If You’re Not Saying ‘Yes’ To Life, You’re Saying ‘No’

Steve Jurvetson
Steve Jurvetson

A couple months back, I was having dinner with two of my friends at a place I had never been to. As we were finishing our pizza and getting ready to conclude the night out, I made a declaration: “I’m going to leave my number for that cute bartender.”

It was out of nowhere to them (I, however, had been thinking about it for about an hour). But, they encouraged my confidence anyway and made sure I followed through.

After I completed my terrifying mission, I felt an insane rush of adrenaline, paired with the kind of liberation that only comes from seizing life in a new way. I knew that no matter what came of this, I was happy I did something different–I was happy I said “yes” to life.

Why is this anecdote relevant?

Typically, I am a “no” person. “No, I’m going to stay home and watch Netflix tonight while I eat hummus for a consecutive hour,” or “No I have to work early in the morning and don’t want to be too tired,” sometimes I even just go straight at it and say “No, I don’t want to do that.”

Regardless of my “reasoning,” more often than not, it’s just an excuse I hide behind to stay comfortable with what I know.

What did I do about it?

I’ve never been into committing to New Year’s resolutions, giving up things for Lent, or declaring any major life goals I won’t actually execute.

Primarily, this was because I couldn’t find that perfect thing to either really do, or completely cut out of my life. I love chocolate, I hate working out, and saying curse words is inevitable when you’re dealing with being in your twenties–those are the go-to options for people trying to turn things around, usually.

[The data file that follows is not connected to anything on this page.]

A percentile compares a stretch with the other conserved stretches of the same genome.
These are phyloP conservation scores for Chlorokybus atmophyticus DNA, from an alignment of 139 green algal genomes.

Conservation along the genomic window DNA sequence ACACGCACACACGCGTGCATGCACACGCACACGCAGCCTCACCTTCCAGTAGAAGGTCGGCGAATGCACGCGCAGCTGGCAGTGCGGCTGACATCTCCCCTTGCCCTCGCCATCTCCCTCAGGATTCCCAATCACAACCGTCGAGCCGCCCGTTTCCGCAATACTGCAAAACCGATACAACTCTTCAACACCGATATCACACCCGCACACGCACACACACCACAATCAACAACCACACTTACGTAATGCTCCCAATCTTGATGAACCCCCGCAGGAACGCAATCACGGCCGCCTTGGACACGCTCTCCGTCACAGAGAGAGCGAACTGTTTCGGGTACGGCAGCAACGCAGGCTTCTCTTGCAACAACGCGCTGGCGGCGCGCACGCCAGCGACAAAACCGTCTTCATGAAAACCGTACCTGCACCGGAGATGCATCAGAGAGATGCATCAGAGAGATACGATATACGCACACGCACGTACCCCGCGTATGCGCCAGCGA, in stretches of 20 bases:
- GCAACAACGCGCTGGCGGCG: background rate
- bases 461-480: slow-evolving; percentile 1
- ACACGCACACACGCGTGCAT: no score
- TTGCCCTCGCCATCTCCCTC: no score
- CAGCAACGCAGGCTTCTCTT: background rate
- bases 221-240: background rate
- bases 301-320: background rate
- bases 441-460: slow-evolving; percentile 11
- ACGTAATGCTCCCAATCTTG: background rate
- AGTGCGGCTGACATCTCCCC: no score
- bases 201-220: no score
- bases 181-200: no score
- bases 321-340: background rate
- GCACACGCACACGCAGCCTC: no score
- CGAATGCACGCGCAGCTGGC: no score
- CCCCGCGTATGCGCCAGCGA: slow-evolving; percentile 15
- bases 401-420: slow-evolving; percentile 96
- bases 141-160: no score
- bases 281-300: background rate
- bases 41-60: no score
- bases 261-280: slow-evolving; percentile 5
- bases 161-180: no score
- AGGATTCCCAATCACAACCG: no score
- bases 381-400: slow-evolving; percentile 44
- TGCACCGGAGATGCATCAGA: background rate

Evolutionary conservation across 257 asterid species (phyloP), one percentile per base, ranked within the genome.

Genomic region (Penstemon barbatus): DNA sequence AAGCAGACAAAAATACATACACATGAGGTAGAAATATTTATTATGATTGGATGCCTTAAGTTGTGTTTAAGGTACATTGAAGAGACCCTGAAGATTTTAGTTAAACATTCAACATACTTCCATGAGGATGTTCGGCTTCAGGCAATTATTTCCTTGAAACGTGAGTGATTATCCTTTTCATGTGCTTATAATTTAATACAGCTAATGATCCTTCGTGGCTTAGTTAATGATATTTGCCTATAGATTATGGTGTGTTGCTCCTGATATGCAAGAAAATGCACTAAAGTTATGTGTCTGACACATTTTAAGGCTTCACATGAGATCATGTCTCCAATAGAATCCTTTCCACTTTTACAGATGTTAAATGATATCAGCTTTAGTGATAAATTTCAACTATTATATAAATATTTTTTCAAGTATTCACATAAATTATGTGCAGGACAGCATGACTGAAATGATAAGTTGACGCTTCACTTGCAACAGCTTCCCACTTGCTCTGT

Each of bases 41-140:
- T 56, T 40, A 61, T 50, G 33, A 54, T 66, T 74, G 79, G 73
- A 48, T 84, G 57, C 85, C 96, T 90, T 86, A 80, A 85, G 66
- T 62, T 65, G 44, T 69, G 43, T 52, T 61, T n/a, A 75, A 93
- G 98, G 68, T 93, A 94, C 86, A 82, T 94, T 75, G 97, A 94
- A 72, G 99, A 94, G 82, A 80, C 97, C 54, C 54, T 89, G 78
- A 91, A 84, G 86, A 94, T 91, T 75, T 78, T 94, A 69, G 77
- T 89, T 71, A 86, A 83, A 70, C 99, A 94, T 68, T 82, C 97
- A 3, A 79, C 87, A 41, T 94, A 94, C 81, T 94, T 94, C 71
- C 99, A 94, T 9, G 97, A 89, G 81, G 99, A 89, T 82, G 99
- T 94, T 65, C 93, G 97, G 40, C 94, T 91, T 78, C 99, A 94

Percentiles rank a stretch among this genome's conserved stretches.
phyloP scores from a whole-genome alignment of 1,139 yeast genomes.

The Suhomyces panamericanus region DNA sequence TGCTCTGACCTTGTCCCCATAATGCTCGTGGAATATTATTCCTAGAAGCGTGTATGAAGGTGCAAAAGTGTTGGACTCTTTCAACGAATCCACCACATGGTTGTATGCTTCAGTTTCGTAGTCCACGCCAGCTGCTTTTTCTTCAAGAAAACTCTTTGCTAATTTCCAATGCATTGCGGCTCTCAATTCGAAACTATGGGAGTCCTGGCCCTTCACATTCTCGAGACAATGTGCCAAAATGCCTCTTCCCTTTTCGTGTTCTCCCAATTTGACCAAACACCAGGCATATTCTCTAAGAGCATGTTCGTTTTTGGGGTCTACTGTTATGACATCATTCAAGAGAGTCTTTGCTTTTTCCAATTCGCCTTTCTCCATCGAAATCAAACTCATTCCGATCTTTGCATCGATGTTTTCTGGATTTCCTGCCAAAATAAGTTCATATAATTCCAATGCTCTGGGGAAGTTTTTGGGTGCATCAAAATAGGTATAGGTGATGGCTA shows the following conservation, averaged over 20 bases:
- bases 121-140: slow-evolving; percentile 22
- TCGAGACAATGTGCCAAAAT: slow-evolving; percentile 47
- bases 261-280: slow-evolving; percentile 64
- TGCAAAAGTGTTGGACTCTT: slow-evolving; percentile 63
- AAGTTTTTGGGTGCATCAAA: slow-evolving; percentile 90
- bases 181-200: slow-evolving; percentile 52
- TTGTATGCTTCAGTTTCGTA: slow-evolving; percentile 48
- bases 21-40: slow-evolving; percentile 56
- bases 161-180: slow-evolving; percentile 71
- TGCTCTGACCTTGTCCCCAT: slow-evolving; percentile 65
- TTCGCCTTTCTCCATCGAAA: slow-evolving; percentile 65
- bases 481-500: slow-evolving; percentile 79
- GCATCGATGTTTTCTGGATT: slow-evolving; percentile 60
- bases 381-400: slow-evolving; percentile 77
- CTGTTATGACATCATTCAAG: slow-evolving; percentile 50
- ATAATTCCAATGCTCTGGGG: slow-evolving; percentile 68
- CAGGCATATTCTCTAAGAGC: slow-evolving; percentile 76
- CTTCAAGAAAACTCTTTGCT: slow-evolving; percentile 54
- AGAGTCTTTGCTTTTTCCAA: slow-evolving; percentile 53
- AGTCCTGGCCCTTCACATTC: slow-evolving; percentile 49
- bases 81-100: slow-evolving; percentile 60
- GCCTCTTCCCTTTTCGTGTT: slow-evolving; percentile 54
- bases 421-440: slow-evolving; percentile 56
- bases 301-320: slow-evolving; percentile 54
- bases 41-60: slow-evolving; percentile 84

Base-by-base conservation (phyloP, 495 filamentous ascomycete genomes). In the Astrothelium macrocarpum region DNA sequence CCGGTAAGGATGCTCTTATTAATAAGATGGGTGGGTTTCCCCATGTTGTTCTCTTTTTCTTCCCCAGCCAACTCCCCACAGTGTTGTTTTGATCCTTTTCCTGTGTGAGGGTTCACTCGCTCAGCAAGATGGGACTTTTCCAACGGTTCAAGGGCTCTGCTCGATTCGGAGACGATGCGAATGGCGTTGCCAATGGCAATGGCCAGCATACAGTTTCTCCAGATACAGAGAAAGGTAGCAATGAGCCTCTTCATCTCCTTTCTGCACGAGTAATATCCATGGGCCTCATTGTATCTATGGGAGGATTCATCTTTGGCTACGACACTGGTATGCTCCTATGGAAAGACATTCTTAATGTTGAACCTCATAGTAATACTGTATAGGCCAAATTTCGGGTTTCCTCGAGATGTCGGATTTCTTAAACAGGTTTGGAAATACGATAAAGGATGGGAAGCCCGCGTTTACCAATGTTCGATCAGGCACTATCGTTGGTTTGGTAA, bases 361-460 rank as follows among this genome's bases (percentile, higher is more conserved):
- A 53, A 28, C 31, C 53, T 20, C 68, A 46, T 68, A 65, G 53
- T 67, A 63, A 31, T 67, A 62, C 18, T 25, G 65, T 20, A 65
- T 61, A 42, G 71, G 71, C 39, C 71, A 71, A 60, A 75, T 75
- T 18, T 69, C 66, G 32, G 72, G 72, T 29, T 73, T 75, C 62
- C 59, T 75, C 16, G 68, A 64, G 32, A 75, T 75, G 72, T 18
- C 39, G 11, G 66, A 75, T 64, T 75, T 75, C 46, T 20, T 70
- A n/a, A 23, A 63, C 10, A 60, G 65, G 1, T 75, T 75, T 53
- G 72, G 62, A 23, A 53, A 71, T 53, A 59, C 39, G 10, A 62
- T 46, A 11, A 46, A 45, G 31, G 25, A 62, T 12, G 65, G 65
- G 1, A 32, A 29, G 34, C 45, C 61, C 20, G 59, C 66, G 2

It was also because I never saw the point in participating. Which is ironic, because that in itself was me saying “no” to things again.

So, I decided I would try saying “yes” to things this year, hence my previous tale. This may not sound like a big, or difficult commitment, but for me, it was a huge step.

Now, when a friend asks me to grab a beer after a meeting, I say “yes.” If someone wants to go to a concert on a school night, I say “yes.”

If a food I normally don’t like is presented to me, I say “yes” and try it anyway.

I may not go jump out of a plane or jet off to Puerto Rico tomorrow, but I would definitely consider saying “yes” more than I would have three months ago, and that’s an incredible feeling.

Turns out, life is worthing giving a chance. TC mark

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